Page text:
Charles A. Csuri

A Happy Time/Ribbon Romp


Computer, AL

76 x 102 cm (30 x 40 in.)

A Happy Time, also known as Ribbon Romp, is a digital art piece by Charles Csuri, who is credited with creating the first piece of computer generated art in 1964. Csuri’s style of art generally incorporates “algorithmic painting”, or using algorithms to generate shapes, patterns, colors and textures within a program (The program Csuri uses is called AL, which is a customized subset of the programming language Scheme[2]). Combining these algorithmically generated values with basic 3D models allows him to modify the appearances of these models in a 3D environment and use the algorithms to individualize the values of each one, allowing for the creation of unique spaces. In the case of A Happy Time/Ribbon Romp, Csuri used 5 identical basic models in the same pose and applied an algorithmic code to weave a series of generated ribbons through the model bodies, giving them their unique colors and structures. Regarding the inspiration of the piece, Csuri states, “My young granddaughter Hannah was the influence on this piece. I love her work, and I just wanted to see if I could achieve something of the feel of her work.[1]” Because of his early involvement in computer graphics and creating the first computer generated artwork, Csuri is widely recognized as the father of computer animation and art. He co-founded among the first computer animation companies (Cranston/Csuri Productions) and established several institutions dedicated to the teaching and development of digital art[3]. Csuri regards his work with computer art to be more suiting to his methods than his initial painting medium. He states that the relationships between aspects such as size, positioning and colors within a space had a greater importance to him, more the case than showing emotion through his brushstrokes[4].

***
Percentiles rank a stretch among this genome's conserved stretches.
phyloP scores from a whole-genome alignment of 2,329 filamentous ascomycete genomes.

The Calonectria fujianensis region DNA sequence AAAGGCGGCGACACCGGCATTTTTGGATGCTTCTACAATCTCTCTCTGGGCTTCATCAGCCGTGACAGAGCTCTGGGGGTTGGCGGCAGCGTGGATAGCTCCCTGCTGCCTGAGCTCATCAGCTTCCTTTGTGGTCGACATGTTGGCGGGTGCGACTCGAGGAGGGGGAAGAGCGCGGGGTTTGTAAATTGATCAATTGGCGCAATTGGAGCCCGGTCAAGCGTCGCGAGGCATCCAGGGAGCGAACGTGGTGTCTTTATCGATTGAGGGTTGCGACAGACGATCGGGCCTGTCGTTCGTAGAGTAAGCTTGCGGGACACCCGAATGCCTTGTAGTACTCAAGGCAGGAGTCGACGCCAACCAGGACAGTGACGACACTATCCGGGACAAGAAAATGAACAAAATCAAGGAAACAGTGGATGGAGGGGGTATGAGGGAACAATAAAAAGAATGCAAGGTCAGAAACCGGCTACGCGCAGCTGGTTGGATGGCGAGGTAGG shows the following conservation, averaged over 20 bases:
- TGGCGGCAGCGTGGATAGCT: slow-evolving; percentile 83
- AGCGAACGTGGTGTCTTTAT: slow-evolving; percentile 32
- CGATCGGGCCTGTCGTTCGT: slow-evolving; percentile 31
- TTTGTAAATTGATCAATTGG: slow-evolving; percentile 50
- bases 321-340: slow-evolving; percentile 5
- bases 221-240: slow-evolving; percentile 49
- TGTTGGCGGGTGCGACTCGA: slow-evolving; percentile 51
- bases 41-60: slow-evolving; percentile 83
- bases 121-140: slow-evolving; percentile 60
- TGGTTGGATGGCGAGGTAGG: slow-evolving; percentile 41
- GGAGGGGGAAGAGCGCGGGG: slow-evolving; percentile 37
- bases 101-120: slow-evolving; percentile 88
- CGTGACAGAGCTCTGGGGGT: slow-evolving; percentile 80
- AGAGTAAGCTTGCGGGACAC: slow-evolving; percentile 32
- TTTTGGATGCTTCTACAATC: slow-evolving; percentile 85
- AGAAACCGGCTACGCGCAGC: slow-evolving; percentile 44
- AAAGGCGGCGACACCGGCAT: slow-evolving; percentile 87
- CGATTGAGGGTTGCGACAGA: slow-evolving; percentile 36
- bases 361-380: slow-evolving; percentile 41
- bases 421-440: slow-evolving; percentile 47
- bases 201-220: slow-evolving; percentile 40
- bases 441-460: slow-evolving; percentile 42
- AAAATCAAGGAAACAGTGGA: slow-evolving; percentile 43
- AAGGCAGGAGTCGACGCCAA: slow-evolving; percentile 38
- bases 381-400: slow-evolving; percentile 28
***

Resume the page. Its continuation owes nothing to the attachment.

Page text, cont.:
[1]: Image, basic information and artist statement

[2]: Software information

[3]: Biographical info

[4]: Quote and image examples